Pros: An incredibly interesting historical work that provides an intimate look at FDR
Cons: Too much about the blasted dog, leaves you wishing you knew more
I'm not a big history buff, but I like a good biography or nonfiction story from time to time. I came across a copy of Closest Companion: The Unknown Story of the Intimate Friendship Between Franklin Roosevelt and Margaret Suckley and picked it up, like I pick up most books, because I thought it sounded interesting.
Let me say before I begin the review that I am writing from the perspective of someone who has read no other books about Franklin Roosevelt — my knowledge of him mostly comes from what I remember from basic U.S. history classes. For those who are fans of FDR books, I'll note that the book's author, Geoffrey C. Ward, has written a couple other books about FDR, Before the Trumpet and A First-Class Temperament. Ward also co-authored some of Ken Burns' books.
Closest Companion is mostly made up of diary entries and letters to FDR by Daisy Suckley (pronounced SOOK-ley, I believe) and from him to her. Suckley was a very distant cousin of FDR who becomes a very close friend and confidant. Ward has edited the work and added in historical context that makes things easier to follow and understand, although Suckley's work provides a surprisingly good narrative on its own.
Although she comes across as an incredibly likable, interesting person who was reasonably intelligent for her time, Suckley paints herself in her letters as sort of a plain, average spinster who just happens to know the president. She befriended FDR not long after his paralysis, when his mother was worried about him being lonely, and followed his political rise, then became closer to him over the years.
Their friendship was amazingly intimate, with him telling her all kinds of details about what was going on in the war and what was going on in his life. No one really knows what kind of romantic and/or physical relationship they had (or is even certain they had one), but the earlier letters read like those of two people in love, and the older ones like two people who love each other and are terribly comfortable with each other.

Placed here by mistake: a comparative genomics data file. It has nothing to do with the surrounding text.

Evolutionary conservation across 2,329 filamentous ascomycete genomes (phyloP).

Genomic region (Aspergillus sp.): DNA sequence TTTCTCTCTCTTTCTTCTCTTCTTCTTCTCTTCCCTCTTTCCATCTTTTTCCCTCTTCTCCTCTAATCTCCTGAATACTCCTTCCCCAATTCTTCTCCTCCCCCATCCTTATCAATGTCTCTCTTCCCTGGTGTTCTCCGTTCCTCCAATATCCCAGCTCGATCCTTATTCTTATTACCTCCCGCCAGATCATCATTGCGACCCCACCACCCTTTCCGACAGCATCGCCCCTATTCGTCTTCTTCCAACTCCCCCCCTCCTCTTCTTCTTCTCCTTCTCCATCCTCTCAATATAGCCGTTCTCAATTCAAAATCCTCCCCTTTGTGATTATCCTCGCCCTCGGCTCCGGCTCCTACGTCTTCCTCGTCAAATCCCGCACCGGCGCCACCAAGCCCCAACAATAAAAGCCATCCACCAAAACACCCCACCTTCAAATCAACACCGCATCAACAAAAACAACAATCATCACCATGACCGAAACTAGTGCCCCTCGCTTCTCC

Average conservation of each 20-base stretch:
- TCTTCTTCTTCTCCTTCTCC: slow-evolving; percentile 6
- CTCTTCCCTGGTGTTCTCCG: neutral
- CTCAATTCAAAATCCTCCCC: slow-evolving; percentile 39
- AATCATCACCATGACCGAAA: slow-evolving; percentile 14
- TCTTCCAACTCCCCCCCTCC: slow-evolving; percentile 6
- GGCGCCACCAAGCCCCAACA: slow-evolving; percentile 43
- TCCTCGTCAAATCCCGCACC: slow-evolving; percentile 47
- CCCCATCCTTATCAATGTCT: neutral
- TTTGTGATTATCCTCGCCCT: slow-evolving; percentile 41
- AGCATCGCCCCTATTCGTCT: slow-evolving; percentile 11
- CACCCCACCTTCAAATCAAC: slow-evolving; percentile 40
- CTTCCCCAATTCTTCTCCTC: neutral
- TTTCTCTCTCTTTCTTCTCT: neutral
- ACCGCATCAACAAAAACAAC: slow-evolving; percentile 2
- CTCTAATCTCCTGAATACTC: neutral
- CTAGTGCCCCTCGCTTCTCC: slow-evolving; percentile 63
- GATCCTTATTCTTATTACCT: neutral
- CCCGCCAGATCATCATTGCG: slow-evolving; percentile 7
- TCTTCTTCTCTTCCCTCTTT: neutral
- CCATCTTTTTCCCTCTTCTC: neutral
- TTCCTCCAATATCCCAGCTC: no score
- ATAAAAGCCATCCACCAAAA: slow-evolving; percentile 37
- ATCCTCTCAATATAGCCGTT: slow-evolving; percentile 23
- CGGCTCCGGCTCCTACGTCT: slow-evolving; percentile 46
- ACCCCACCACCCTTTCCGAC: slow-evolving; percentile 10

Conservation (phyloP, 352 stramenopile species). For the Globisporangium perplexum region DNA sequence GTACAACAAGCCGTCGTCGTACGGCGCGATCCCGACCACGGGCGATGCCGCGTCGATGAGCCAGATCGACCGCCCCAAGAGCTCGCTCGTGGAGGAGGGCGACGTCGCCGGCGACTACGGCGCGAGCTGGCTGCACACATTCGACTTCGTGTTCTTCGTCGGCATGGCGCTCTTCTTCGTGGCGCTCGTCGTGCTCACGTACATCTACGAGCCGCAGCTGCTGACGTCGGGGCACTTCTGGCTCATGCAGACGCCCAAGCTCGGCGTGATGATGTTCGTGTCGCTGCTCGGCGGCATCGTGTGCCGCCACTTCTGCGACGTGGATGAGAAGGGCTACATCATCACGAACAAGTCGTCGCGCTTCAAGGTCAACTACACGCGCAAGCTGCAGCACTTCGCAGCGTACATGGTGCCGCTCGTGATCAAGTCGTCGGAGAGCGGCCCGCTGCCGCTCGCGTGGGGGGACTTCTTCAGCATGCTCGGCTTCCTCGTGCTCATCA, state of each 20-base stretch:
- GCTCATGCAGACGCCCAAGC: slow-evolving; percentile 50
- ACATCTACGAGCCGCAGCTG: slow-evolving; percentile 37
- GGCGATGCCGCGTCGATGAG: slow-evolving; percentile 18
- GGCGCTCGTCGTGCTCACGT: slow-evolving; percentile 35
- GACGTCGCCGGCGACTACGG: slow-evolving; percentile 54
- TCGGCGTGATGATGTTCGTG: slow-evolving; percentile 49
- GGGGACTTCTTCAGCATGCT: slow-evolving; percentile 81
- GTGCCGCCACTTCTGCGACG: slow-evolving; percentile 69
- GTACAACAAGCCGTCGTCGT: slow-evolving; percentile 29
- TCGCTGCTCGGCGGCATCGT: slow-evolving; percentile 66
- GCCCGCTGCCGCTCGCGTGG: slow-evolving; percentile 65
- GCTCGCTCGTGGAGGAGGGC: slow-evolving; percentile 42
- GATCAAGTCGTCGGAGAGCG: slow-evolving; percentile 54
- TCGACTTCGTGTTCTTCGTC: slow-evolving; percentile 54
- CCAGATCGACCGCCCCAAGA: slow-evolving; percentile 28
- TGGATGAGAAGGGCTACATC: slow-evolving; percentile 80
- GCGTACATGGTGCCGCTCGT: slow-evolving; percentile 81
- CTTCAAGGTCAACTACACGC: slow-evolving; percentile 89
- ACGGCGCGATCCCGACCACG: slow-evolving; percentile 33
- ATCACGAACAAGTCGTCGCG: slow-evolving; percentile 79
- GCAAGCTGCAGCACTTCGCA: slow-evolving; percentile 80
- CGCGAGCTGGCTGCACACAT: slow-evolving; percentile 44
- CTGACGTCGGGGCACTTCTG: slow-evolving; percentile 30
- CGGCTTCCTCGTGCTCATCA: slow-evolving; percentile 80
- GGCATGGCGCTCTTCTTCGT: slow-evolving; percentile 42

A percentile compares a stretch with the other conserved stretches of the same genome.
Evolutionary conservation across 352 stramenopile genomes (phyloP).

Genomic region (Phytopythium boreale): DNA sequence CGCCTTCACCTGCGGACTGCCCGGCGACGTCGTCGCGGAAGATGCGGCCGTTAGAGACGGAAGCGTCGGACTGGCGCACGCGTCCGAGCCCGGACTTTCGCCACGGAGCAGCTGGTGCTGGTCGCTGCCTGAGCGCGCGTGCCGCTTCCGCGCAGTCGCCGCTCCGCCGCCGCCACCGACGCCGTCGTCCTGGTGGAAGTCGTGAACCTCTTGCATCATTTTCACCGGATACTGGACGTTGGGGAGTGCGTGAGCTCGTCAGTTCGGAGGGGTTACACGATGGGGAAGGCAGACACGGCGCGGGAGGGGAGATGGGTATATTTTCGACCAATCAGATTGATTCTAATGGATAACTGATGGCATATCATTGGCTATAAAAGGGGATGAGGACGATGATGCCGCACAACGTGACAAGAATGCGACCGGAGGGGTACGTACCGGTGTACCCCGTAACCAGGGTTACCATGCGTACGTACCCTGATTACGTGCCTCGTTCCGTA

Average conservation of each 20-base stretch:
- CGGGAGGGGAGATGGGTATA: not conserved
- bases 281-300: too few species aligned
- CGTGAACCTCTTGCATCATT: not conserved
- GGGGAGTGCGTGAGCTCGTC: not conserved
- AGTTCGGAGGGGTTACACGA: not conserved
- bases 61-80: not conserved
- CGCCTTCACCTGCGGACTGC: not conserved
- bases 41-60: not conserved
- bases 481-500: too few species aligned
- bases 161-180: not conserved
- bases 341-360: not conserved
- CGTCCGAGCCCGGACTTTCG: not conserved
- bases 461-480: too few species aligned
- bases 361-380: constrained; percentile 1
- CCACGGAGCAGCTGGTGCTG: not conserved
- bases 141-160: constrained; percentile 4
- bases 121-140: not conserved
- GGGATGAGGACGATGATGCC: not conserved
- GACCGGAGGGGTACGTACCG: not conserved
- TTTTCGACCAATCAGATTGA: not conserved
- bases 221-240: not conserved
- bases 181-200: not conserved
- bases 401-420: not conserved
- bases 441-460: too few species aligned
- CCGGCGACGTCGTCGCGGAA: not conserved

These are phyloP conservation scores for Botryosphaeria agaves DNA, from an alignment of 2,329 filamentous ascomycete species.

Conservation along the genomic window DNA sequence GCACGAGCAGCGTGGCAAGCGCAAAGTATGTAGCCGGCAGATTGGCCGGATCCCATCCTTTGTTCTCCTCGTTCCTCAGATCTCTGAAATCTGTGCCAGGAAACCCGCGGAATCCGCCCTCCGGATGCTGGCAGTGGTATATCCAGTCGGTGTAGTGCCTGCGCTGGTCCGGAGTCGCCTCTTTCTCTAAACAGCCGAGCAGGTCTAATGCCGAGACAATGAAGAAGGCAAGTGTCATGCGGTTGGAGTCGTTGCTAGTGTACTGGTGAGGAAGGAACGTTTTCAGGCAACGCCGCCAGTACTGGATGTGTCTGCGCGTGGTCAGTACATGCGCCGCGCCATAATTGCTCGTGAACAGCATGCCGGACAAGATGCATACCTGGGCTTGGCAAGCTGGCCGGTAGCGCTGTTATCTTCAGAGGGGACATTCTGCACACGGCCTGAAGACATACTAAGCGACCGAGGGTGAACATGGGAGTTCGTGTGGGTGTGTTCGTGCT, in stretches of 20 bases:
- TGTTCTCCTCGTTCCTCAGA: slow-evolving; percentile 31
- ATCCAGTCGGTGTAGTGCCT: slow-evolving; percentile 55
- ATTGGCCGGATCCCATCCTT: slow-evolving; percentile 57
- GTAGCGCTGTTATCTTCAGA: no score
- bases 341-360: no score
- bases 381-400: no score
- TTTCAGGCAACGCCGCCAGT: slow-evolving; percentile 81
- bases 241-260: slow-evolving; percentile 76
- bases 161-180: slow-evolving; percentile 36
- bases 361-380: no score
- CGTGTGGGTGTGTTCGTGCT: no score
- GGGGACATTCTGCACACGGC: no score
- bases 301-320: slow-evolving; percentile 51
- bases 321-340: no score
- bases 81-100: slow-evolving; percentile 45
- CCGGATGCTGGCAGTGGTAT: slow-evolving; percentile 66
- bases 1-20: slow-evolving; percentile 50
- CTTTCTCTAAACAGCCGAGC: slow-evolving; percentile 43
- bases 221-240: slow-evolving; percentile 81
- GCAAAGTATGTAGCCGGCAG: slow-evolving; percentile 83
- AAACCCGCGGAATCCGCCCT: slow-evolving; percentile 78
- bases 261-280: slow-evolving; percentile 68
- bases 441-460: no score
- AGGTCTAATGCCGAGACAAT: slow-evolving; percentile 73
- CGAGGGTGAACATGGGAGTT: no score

Daisy was a solid writer who didn't fall into the trap of trying to hard to sound intelligent. She does an excellent job chronicling both her personal relationship with FDR while still providing perspective on the national scene. While she's pretty sharp when it comes to people, she's no political analyst or medical expert — she rarely (OK, never) disagrees with FDR's opinions, and her takes on his medical issues are a little funny. However, she was one of the few who was correctly concerned about his health in the months before he died. One of the things that sticks out to me in reading the book is how far medicine has advanced since then.
The book moves along pretty fast, but while Ward appears to have done a good job editing these letters, they do drag on a bit in the middle of the book, especially on the subject of the president's beloved dog, Fala, a Scottie that Daisy gave him. (If you've ever seen the FDR Memorial in Washington D.C., that's Fala sitting next to him.) Both Daisy and FDR tend to go on and on about that dog, and it's tiring after awhile. I'm kind of neutral on the subject of pets, and I found it a little annoying...if you don't like dogs, it'll probably drive you to distraction.
One of the most interesting things about the book to me was the way it details FDR's day-to-day activities. He spent a ridiculous amount of time doing ridiculous duties, like making arrangements for guests and finding new homes in the United States for monarchs displaced by World War II — things one would expect a secretary to handle.
Overall, I really enjoyed this book. I did start getting a little bored in the middle, but it picked back up towards the end. I've never read another historical book quite like it, and it gave me a lot of insight not only into FDR and the duties of the President, but into that time period in general.
The look at the president Daisy provides is not one that is often seen, and she comes across as such a loyal, likable person. While you never understand exactly what her and FDR's relationship is, by the end of the book you feel like you know her and can't imagine her doing anything unseemly. However, the lengths to which she and FDR went to conceal their friendship, which are detailed in passing in the book, do make it seem like they thought their relationship was something to be hidden. It kind of drove me crazy how much the book leaves to your imagination, but there really is no way of knowing the truth, so it sort of had to be that way.
I think this book will appeal to several different types of people:
1. People who like old-fashioned love stories.
2. People who like to read about FDR.
3. People who like to read about the day-to-day workings of the President and the White House.
If you're not a history fan, or if you like your love stories a little more upfront and obvious (and there's nothing wrong with that...after reading for awhile, I almost wanted to yell, "Just kiss already!"), then this book might not be for you. Personally, I really enjoyed it.